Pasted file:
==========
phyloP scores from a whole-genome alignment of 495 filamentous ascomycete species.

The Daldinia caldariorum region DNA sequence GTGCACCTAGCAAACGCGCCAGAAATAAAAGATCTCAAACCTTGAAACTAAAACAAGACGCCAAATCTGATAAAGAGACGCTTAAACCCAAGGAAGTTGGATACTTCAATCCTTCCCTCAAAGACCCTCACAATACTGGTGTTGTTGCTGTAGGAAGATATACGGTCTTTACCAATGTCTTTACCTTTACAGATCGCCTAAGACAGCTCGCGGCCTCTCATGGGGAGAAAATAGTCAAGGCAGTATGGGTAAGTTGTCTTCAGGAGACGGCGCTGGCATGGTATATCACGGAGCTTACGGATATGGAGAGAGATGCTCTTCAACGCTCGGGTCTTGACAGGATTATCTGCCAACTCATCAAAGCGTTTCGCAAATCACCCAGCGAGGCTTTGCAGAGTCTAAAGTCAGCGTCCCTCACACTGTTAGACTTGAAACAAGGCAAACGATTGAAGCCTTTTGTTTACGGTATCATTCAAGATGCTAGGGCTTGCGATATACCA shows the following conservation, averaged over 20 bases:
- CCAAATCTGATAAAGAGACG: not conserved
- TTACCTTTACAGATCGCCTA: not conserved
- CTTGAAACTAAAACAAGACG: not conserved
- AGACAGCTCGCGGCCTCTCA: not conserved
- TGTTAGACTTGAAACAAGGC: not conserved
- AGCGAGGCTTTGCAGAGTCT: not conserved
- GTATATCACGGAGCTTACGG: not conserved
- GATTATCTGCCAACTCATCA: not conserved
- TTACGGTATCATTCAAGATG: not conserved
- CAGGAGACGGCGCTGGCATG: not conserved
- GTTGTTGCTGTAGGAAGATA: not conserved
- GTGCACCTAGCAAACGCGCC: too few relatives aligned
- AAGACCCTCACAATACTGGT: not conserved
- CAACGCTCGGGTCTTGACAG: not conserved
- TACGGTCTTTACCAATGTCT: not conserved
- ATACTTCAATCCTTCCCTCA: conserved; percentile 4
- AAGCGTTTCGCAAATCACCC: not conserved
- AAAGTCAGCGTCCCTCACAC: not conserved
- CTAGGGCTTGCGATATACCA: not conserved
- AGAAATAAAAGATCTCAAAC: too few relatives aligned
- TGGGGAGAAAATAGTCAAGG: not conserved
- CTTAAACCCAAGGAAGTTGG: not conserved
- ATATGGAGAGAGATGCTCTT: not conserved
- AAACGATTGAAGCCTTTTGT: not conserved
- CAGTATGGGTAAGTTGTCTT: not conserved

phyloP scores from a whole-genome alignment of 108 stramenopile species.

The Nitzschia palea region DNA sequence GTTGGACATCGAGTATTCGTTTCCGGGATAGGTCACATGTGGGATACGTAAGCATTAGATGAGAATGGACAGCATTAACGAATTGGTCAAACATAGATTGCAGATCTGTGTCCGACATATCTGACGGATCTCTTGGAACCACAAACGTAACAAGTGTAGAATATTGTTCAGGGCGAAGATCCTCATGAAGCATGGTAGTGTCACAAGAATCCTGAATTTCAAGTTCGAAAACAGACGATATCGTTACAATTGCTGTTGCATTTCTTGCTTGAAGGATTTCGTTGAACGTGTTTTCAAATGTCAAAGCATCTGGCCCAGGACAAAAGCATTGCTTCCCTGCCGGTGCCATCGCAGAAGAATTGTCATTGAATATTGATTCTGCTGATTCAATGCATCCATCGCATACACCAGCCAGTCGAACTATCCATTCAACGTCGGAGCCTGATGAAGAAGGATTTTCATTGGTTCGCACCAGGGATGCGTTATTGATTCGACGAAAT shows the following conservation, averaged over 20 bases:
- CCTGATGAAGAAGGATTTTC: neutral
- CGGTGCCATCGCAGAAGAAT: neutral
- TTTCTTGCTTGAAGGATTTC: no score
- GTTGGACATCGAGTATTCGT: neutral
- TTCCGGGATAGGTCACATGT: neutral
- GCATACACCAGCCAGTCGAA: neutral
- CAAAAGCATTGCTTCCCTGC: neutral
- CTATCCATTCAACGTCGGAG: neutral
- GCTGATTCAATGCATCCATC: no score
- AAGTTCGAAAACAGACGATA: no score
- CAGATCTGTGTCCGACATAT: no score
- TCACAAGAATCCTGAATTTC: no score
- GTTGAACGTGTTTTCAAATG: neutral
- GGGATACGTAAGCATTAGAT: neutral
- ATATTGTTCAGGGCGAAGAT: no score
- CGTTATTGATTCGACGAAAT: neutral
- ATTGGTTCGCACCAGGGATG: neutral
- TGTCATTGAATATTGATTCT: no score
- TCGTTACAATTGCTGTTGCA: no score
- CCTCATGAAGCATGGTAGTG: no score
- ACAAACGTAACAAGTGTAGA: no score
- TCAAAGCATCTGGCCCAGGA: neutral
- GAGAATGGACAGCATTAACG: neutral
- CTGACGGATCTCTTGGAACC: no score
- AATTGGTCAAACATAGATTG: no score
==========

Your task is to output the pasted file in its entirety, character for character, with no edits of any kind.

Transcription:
phyloP scores from a whole-genome alignment of 495 filamentous ascomycete species.

The Daldinia caldariorum region DNA sequence GTGCACCTAGCAAACGCGCCAGAAATAAAAGATCTCAAACCTTGAAACTAAAACAAGACGCCAAATCTGATAAAGAGACGCTTAAACCCAAGGAAGTTGGATACTTCAATCCTTCCCTCAAAGACCCTCACAATACTGGTGTTGTTGCTGTAGGAAGATATACGGTCTTTACCAATGTCTTTACCTTTACAGATCGCCTAAGACAGCTCGCGGCCTCTCATGGGGAGAAAATAGTCAAGGCAGTATGGGTAAGTTGTCTTCAGGAGACGGCGCTGGCATGGTATATCACGGAGCTTACGGATATGGAGAGAGATGCTCTTCAACGCTCGGGTCTTGACAGGATTATCTGCCAACTCATCAAAGCGTTTCGCAAATCACCCAGCGAGGCTTTGCAGAGTCTAAAGTCAGCGTCCCTCACACTGTTAGACTTGAAACAAGGCAAACGATTGAAGCCTTTTGTTTACGGTATCATTCAAGATGCTAGGGCTTGCGATATACCA shows the following conservation, averaged over 20 bases:
- CCAAATCTGATAAAGAGACG: not conserved
- TTACCTTTACAGATCGCCTA: not conserved
- CTTGAAACTAAAACAAGACG: not conserved
- AGACAGCTCGCGGCCTCTCA: not conserved
- TGTTAGACTTGAAACAAGGC: not conserved
- AGCGAGGCTTTGCAGAGTCT: not conserved
- GTATATCACGGAGCTTACGG: not conserved
- GATTATCTGCCAACTCATCA: not conserved
- TTACGGTATCATTCAAGATG: not conserved
- CAGGAGACGGCGCTGGCATG: not conserved
- GTTGTTGCTGTAGGAAGATA: not conserved
- GTGCACCTAGCAAACGCGCC: too few relatives aligned
- AAGACCCTCACAATACTGGT: not conserved
- CAACGCTCGGGTCTTGACAG: not conserved
- TACGGTCTTTACCAATGTCT: not conserved
- ATACTTCAATCCTTCCCTCA: conserved; percentile 4
- AAGCGTTTCGCAAATCACCC: not conserved
- AAAGTCAGCGTCCCTCACAC: not conserved
- CTAGGGCTTGCGATATACCA: not conserved
- AGAAATAAAAGATCTCAAAC: too few relatives aligned
- TGGGGAGAAAATAGTCAAGG: not conserved
- CTTAAACCCAAGGAAGTTGG: not conserved
- ATATGGAGAGAGATGCTCTT: not conserved
- AAACGATTGAAGCCTTTTGT: not conserved
- CAGTATGGGTAAGTTGTCTT: not conserved

phyloP scores from a whole-genome alignment of 108 stramenopile species.

The Nitzschia palea region DNA sequence GTTGGACATCGAGTATTCGTTTCCGGGATAGGTCACATGTGGGATACGTAAGCATTAGATGAGAATGGACAGCATTAACGAATTGGTCAAACATAGATTGCAGATCTGTGTCCGACATATCTGACGGATCTCTTGGAACCACAAACGTAACAAGTGTAGAATATTGTTCAGGGCGAAGATCCTCATGAAGCATGGTAGTGTCACAAGAATCCTGAATTTCAAGTTCGAAAACAGACGATATCGTTACAATTGCTGTTGCATTTCTTGCTTGAAGGATTTCGTTGAACGTGTTTTCAAATGTCAAAGCATCTGGCCCAGGACAAAAGCATTGCTTCCCTGCCGGTGCCATCGCAGAAGAATTGTCATTGAATATTGATTCTGCTGATTCAATGCATCCATCGCATACACCAGCCAGTCGAACTATCCATTCAACGTCGGAGCCTGATGAAGAAGGATTTTCATTGGTTCGCACCAGGGATGCGTTATTGATTCGACGAAAT shows the following conservation, averaged over 20 bases:
- CCTGATGAAGAAGGATTTTC: neutral
- CGGTGCCATCGCAGAAGAAT: neutral
- TTTCTTGCTTGAAGGATTTC: no score
- GTTGGACATCGAGTATTCGT: neutral
- TTCCGGGATAGGTCACATGT: neutral
- GCATACACCAGCCAGTCGAA: neutral
- CAAAAGCATTGCTTCCCTGC: neutral
- CTATCCATTCAACGTCGGAG: neutral
- GCTGATTCAATGCATCCATC: no score
- AAGTTCGAAAACAGACGATA: no score
- CAGATCTGTGTCCGACATAT: no score
- TCACAAGAATCCTGAATTTC: no score
- GTTGAACGTGTTTTCAAATG: neutral
- GGGATACGTAAGCATTAGAT: neutral
- ATATTGTTCAGGGCGAAGAT: no score
- CGTTATTGATTCGACGAAAT: neutral
- ATTGGTTCGCACCAGGGATG: neutral
- TGTCATTGAATATTGATTCT: no score
- TCGTTACAATTGCTGTTGCA: no score
- CCTCATGAAGCATGGTAGTG: no score
- ACAAACGTAACAAGTGTAGA: no score
- TCAAAGCATCTGGCCCAGGA: neutral
- GAGAATGGACAGCATTAACG: neutral
- CTGACGGATCTCTTGGAACC: no score
- AATTGGTCAAACATAGATTG: no score